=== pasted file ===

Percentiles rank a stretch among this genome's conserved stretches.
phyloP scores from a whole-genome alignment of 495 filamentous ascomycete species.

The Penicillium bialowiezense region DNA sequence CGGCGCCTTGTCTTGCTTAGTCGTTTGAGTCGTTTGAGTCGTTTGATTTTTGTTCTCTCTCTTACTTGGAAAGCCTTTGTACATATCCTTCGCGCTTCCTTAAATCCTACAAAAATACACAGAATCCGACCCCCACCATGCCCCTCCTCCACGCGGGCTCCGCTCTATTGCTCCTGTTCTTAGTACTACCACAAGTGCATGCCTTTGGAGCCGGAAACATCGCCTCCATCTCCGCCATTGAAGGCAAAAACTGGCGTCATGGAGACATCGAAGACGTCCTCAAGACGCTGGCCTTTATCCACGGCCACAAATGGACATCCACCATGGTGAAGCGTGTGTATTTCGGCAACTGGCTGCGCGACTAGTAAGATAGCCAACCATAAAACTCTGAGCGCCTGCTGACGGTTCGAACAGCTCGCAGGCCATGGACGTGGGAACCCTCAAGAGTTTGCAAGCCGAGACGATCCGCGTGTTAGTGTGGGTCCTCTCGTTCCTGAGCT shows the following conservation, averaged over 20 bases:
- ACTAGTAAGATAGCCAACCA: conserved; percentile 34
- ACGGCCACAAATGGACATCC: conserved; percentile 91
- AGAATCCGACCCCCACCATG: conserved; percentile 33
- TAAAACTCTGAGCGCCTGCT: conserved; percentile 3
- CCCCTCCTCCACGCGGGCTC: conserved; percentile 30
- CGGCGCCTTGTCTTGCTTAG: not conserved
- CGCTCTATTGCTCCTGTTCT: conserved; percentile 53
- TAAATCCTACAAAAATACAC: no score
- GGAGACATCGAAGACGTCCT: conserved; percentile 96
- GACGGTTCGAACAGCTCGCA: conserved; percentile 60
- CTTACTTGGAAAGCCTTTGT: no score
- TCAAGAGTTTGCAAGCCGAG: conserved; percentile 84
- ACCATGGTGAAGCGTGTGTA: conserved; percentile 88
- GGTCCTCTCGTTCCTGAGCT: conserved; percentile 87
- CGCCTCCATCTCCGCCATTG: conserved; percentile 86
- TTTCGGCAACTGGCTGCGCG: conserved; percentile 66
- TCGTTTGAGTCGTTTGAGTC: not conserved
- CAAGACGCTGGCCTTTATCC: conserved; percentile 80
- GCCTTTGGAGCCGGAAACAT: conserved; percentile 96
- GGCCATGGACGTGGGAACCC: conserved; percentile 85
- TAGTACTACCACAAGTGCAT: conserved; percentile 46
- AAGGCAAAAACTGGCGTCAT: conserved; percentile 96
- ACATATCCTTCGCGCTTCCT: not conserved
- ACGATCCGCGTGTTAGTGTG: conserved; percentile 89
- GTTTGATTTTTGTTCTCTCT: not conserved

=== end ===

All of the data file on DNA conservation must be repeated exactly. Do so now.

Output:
Percentiles rank a stretch among this genome's conserved stretches.
phyloP scores from a whole-genome alignment of 495 filamentous ascomycete species.

The Penicillium bialowiezense region DNA sequence CGGCGCCTTGTCTTGCTTAGTCGTTTGAGTCGTTTGAGTCGTTTGATTTTTGTTCTCTCTCTTACTTGGAAAGCCTTTGTACATATCCTTCGCGCTTCCTTAAATCCTACAAAAATACACAGAATCCGACCCCCACCATGCCCCTCCTCCACGCGGGCTCCGCTCTATTGCTCCTGTTCTTAGTACTACCACAAGTGCATGCCTTTGGAGCCGGAAACATCGCCTCCATCTCCGCCATTGAAGGCAAAAACTGGCGTCATGGAGACATCGAAGACGTCCTCAAGACGCTGGCCTTTATCCACGGCCACAAATGGACATCCACCATGGTGAAGCGTGTGTATTTCGGCAACTGGCTGCGCGACTAGTAAGATAGCCAACCATAAAACTCTGAGCGCCTGCTGACGGTTCGAACAGCTCGCAGGCCATGGACGTGGGAACCCTCAAGAGTTTGCAAGCCGAGACGATCCGCGTGTTAGTGTGGGTCCTCTCGTTCCTGAGCT shows the following conservation, averaged over 20 bases:
- ACTAGTAAGATAGCCAACCA: conserved; percentile 34
- ACGGCCACAAATGGACATCC: conserved; percentile 91
- AGAATCCGACCCCCACCATG: conserved; percentile 33
- TAAAACTCTGAGCGCCTGCT: conserved; percentile 3
- CCCCTCCTCCACGCGGGCTC: conserved; percentile 30
- CGGCGCCTTGTCTTGCTTAG: not conserved
- CGCTCTATTGCTCCTGTTCT: conserved; percentile 53
- TAAATCCTACAAAAATACAC: no score
- GGAGACATCGAAGACGTCCT: conserved; percentile 96
- GACGGTTCGAACAGCTCGCA: conserved; percentile 60
- CTTACTTGGAAAGCCTTTGT: no score
- TCAAGAGTTTGCAAGCCGAG: conserved; percentile 84
- ACCATGGTGAAGCGTGTGTA: conserved; percentile 88
- GGTCCTCTCGTTCCTGAGCT: conserved; percentile 87
- CGCCTCCATCTCCGCCATTG: conserved; percentile 86
- TTTCGGCAACTGGCTGCGCG: conserved; percentile 66
- TCGTTTGAGTCGTTTGAGTC: not conserved
- CAAGACGCTGGCCTTTATCC: conserved; percentile 80
- GCCTTTGGAGCCGGAAACAT: conserved; percentile 96
- GGCCATGGACGTGGGAACCC: conserved; percentile 85
- TAGTACTACCACAAGTGCAT: conserved; percentile 46
- AAGGCAAAAACTGGCGTCAT: conserved; percentile 96
- ACATATCCTTCGCGCTTCCT: not conserved
- ACGATCCGCGTGTTAGTGTG: conserved; percentile 89
- GTTTGATTTTTGTTCTCTCT: not conserved